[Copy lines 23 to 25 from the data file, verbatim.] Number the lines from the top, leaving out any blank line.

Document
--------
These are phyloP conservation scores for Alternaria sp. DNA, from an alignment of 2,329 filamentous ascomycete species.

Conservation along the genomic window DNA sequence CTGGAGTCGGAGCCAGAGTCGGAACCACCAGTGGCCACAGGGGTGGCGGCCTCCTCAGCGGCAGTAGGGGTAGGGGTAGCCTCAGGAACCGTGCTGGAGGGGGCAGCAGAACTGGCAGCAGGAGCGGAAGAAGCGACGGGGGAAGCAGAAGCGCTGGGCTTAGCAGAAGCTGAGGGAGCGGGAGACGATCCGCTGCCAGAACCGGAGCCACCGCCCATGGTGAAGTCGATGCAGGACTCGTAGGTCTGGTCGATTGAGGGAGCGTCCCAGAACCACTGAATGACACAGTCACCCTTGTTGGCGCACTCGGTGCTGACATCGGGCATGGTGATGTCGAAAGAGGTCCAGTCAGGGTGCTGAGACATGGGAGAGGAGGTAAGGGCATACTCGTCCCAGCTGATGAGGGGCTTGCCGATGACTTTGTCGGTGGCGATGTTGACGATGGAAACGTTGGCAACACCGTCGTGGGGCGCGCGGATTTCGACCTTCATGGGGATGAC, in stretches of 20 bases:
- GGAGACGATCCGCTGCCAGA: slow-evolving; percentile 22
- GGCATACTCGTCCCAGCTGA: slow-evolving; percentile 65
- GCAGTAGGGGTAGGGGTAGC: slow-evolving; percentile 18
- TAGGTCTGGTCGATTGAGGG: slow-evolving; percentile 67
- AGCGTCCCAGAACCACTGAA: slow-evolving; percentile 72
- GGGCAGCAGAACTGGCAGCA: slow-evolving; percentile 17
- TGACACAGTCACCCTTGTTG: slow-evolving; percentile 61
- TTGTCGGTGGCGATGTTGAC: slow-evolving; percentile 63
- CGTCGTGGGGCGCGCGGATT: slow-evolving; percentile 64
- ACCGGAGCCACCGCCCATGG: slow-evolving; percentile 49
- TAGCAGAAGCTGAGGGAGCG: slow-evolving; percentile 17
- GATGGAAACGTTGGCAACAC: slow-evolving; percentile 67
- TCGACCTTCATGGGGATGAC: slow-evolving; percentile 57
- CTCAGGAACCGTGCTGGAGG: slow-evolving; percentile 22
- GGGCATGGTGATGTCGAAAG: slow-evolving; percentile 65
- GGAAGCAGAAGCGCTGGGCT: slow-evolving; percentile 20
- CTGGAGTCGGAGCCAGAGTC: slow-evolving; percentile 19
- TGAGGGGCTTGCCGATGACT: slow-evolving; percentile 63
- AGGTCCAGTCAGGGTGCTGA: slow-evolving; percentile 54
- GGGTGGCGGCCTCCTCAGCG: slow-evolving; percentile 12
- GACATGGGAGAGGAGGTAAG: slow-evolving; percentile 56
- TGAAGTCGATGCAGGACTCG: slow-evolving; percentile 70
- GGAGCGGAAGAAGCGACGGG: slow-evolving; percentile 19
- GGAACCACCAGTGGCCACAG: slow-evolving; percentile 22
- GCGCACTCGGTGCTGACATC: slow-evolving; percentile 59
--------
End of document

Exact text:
- GACATGGGAGAGGAGGTAAG: slow-evolving; percentile 56
- TGAAGTCGATGCAGGACTCG: slow-evolving; percentile 70
- GGAGCGGAAGAAGCGACGGG: slow-evolving; percentile 19